In an ideal world, there would be a core group of early adopters - advocates - interested parties to help inform, design and promote your Social System Map.
In an ideal world, there would be:
- Somewhere between 8 and 20 of these advocates,
- Representing all the distinct stakeholder groups or different perspectives your network engages,
- Psyched about the vision of having a Social System Map for their network,
- Willing and influential enough to help convince others in the network to share their info in sumApp once the project is launched to the whole network,
- Willing to give input into:
- Survey design,
- Connection questions,
- Informational texts (if only to tell you what's confusing after everything has been drafted),
- Map prototype & design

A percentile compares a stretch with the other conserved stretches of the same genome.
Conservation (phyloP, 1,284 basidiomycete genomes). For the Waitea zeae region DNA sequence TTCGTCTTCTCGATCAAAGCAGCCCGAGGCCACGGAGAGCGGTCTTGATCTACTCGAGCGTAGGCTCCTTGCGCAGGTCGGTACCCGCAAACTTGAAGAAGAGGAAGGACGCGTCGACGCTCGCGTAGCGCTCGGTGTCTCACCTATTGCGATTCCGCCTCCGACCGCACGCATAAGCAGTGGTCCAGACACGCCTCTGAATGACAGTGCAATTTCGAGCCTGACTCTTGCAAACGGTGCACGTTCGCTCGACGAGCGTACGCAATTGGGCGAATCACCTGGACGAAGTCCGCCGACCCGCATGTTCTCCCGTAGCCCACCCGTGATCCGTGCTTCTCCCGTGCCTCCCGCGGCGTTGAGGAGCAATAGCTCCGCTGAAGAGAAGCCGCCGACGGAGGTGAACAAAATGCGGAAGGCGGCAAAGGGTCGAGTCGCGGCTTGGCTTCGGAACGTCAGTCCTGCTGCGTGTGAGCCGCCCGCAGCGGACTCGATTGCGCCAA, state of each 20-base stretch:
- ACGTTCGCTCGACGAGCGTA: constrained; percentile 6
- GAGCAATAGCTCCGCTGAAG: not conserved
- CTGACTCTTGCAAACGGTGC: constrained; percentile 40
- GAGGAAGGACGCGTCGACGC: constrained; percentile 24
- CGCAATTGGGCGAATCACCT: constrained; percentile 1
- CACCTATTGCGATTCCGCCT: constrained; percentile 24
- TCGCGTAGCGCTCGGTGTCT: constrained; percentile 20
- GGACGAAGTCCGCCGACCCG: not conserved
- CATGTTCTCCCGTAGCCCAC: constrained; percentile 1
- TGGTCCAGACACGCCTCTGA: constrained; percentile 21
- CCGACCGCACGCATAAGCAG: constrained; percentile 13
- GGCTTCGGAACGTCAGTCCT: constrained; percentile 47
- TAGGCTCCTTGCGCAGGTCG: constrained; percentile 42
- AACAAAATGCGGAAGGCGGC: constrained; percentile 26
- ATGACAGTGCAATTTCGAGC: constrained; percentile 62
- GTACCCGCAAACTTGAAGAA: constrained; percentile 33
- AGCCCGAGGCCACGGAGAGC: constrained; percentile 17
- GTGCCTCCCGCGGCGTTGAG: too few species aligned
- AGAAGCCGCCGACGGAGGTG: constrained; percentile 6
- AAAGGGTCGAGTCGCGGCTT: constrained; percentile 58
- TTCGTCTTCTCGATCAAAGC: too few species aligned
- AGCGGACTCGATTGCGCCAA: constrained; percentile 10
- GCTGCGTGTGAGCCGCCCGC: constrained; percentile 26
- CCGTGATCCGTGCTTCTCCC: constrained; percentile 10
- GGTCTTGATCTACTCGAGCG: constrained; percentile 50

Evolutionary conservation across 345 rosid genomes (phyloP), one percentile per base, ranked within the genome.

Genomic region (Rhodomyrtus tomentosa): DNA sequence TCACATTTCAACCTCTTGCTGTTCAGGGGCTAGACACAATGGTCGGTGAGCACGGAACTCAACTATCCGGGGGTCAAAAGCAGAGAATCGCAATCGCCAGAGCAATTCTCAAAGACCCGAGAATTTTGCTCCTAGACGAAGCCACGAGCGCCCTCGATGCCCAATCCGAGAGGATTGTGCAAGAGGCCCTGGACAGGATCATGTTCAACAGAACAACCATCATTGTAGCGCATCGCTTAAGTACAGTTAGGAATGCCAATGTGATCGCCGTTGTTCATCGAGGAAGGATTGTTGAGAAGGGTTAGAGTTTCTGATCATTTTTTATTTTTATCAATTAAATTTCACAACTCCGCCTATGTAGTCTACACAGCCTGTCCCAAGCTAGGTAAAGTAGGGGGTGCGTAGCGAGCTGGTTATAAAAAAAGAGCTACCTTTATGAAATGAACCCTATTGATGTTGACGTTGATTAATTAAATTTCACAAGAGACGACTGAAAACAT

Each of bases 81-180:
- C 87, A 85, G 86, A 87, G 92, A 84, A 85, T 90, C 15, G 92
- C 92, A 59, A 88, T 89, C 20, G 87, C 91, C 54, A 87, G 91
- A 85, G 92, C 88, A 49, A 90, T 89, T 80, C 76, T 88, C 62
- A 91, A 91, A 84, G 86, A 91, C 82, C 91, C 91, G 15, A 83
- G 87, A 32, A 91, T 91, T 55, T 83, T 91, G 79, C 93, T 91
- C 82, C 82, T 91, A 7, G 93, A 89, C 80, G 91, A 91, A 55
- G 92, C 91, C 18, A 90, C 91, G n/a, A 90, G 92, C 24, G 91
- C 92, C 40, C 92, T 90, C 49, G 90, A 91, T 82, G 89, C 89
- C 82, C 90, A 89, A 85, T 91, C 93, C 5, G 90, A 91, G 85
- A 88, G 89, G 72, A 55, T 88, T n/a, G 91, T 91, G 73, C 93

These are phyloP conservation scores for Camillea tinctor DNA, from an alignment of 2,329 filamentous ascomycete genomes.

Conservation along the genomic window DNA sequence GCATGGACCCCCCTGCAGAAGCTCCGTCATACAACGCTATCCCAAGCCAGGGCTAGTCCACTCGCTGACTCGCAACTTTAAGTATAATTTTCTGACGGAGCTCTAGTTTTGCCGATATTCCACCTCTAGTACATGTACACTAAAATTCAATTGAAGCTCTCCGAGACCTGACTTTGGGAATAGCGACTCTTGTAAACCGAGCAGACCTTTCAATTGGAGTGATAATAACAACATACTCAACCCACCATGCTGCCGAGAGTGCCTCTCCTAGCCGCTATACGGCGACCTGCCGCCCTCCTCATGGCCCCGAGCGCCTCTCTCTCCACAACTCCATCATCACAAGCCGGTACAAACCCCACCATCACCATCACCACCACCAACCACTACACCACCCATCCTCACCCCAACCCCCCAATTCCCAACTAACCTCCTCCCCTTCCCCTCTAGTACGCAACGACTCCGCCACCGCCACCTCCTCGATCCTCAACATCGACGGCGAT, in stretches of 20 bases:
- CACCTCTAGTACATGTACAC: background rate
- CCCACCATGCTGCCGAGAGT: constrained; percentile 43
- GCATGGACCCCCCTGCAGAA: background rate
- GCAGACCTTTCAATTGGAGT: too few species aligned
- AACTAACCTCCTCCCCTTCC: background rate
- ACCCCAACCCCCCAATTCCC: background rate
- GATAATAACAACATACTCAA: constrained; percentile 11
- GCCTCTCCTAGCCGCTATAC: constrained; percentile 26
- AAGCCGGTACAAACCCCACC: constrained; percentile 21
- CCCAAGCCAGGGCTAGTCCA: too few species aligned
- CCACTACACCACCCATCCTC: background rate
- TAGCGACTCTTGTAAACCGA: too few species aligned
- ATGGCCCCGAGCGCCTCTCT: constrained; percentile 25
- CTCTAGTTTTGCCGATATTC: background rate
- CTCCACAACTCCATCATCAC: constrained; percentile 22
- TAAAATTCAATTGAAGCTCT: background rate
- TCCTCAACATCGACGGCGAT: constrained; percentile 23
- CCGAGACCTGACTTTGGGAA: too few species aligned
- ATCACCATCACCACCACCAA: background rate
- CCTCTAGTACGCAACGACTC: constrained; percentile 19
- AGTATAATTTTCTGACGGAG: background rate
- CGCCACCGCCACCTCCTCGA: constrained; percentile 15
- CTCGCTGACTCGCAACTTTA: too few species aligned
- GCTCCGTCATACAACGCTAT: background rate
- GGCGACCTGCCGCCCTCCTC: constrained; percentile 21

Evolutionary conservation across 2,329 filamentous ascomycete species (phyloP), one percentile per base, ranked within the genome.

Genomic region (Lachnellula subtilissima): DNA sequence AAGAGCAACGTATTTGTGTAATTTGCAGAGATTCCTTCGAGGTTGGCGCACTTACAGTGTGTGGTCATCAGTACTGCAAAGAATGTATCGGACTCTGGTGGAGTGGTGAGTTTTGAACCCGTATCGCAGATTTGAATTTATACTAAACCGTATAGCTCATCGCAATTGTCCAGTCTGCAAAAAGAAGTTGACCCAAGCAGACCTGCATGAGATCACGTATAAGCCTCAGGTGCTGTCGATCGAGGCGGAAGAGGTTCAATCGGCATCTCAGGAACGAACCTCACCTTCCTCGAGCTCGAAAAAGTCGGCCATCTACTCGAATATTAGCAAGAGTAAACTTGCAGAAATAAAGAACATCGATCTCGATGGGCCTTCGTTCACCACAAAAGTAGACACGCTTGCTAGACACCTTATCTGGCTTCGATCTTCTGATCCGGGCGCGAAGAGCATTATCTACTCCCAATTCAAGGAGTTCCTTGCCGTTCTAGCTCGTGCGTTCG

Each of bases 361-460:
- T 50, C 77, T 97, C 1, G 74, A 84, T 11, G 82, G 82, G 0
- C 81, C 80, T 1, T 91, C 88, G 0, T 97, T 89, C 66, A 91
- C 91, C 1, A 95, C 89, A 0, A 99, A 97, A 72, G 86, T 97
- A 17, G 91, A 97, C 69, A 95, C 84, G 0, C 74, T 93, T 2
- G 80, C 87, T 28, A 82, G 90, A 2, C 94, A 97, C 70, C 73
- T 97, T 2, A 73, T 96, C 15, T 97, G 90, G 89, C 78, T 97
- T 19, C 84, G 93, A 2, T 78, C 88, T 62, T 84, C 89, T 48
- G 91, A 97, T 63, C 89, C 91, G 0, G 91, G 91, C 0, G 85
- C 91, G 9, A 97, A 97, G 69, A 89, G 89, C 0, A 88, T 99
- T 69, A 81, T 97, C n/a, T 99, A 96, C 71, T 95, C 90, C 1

- Willing to be part of a pilot test & map prototype
- and tolerant of having to re-do the survey if things change,
- Interested in participating in SenseMaking activities with the completed map,
- Able to encourage others to engage in SenseMaking as well
- Likely to embed SenseMaking-with-the-map activities into ongoing decision-making activities of the network.
In the real world - we generally don't get all of that in one go. We get a few people who give survey-design input, some others who will help invite people to participate, others who will SenseMake. Or we get a dedicated group - that represents only one or two stakeholder groups.
The truth is, the smaller the group, the easier the project - fewer meetings, less word-smithing, less coordination, less differing-perspectives-conflict. But easier isn't usually what makes the final outcome great. So there's a tension there. So just remember that according to Glenda Eoyang of Human Systems Dynamics
tensions in a system are what generates the energy for transformation.
Your job, as a map maker, is to manage that tension and keep the project moving forward.